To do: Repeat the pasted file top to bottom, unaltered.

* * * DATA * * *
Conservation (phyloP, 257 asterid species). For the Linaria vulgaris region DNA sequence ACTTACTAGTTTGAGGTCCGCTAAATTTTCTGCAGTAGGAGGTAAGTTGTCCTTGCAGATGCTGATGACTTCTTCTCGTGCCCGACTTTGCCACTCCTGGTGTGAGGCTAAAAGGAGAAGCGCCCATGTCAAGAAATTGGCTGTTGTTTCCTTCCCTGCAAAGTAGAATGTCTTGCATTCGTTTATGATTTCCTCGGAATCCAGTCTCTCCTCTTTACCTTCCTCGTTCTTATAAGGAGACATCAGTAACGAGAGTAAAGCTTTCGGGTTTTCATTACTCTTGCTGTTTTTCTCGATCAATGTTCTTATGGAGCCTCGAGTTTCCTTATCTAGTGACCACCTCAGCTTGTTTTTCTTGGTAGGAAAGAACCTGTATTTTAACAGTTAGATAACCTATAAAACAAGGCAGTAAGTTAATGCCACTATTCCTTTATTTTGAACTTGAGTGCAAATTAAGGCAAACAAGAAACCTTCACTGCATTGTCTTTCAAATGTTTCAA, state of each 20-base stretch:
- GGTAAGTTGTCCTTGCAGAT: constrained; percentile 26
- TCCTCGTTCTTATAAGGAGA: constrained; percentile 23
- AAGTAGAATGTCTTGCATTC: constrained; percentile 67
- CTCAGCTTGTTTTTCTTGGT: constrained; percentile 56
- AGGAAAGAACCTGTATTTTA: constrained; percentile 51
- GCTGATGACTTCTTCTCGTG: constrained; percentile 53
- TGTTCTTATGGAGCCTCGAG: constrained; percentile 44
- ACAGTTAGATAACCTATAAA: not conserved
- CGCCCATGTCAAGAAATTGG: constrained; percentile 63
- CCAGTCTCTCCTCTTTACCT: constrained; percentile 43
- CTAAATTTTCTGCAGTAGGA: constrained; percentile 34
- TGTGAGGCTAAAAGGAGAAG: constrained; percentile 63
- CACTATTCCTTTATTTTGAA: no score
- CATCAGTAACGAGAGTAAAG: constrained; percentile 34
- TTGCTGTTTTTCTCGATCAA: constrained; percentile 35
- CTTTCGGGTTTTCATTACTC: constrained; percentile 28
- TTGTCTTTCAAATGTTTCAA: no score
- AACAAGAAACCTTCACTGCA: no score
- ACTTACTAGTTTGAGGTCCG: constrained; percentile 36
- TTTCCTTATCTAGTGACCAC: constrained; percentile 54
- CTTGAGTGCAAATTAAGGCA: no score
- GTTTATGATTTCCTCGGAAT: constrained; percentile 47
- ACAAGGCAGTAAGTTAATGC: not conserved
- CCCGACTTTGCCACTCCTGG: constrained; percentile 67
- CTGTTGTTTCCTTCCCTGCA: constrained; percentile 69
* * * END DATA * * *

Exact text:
Conservation (phyloP, 257 asterid species). For the Linaria vulgaris region DNA sequence ACTTACTAGTTTGAGGTCCGCTAAATTTTCTGCAGTAGGAGGTAAGTTGTCCTTGCAGATGCTGATGACTTCTTCTCGTGCCCGACTTTGCCACTCCTGGTGTGAGGCTAAAAGGAGAAGCGCCCATGTCAAGAAATTGGCTGTTGTTTCCTTCCCTGCAAAGTAGAATGTCTTGCATTCGTTTATGATTTCCTCGGAATCCAGTCTCTCCTCTTTACCTTCCTCGTTCTTATAAGGAGACATCAGTAACGAGAGTAAAGCTTTCGGGTTTTCATTACTCTTGCTGTTTTTCTCGATCAATGTTCTTATGGAGCCTCGAGTTTCCTTATCTAGTGACCACCTCAGCTTGTTTTTCTTGGTAGGAAAGAACCTGTATTTTAACAGTTAGATAACCTATAAAACAAGGCAGTAAGTTAATGCCACTATTCCTTTATTTTGAACTTGAGTGCAAATTAAGGCAAACAAGAAACCTTCACTGCATTGTCTTTCAAATGTTTCAA, state of each 20-base stretch:
- GGTAAGTTGTCCTTGCAGAT: constrained; percentile 26
- TCCTCGTTCTTATAAGGAGA: constrained; percentile 23
- AAGTAGAATGTCTTGCATTC: constrained; percentile 67
- CTCAGCTTGTTTTTCTTGGT: constrained; percentile 56
- AGGAAAGAACCTGTATTTTA: constrained; percentile 51
- GCTGATGACTTCTTCTCGTG: constrained; percentile 53
- TGTTCTTATGGAGCCTCGAG: constrained; percentile 44
- ACAGTTAGATAACCTATAAA: not conserved
- CGCCCATGTCAAGAAATTGG: constrained; percentile 63
- CCAGTCTCTCCTCTTTACCT: constrained; percentile 43
- CTAAATTTTCTGCAGTAGGA: constrained; percentile 34
- TGTGAGGCTAAAAGGAGAAG: constrained; percentile 63
- CACTATTCCTTTATTTTGAA: no score
- CATCAGTAACGAGAGTAAAG: constrained; percentile 34
- TTGCTGTTTTTCTCGATCAA: constrained; percentile 35
- CTTTCGGGTTTTCATTACTC: constrained; percentile 28
- TTGTCTTTCAAATGTTTCAA: no score
- AACAAGAAACCTTCACTGCA: no score
- ACTTACTAGTTTGAGGTCCG: constrained; percentile 36
- TTTCCTTATCTAGTGACCAC: constrained; percentile 54
- CTTGAGTGCAAATTAAGGCA: no score
- GTTTATGATTTCCTCGGAAT: constrained; percentile 47
- ACAAGGCAGTAAGTTAATGC: not conserved
- CCCGACTTTGCCACTCCTGG: constrained; percentile 67
- CTGTTGTTTCCTTCCCTGCA: constrained; percentile 69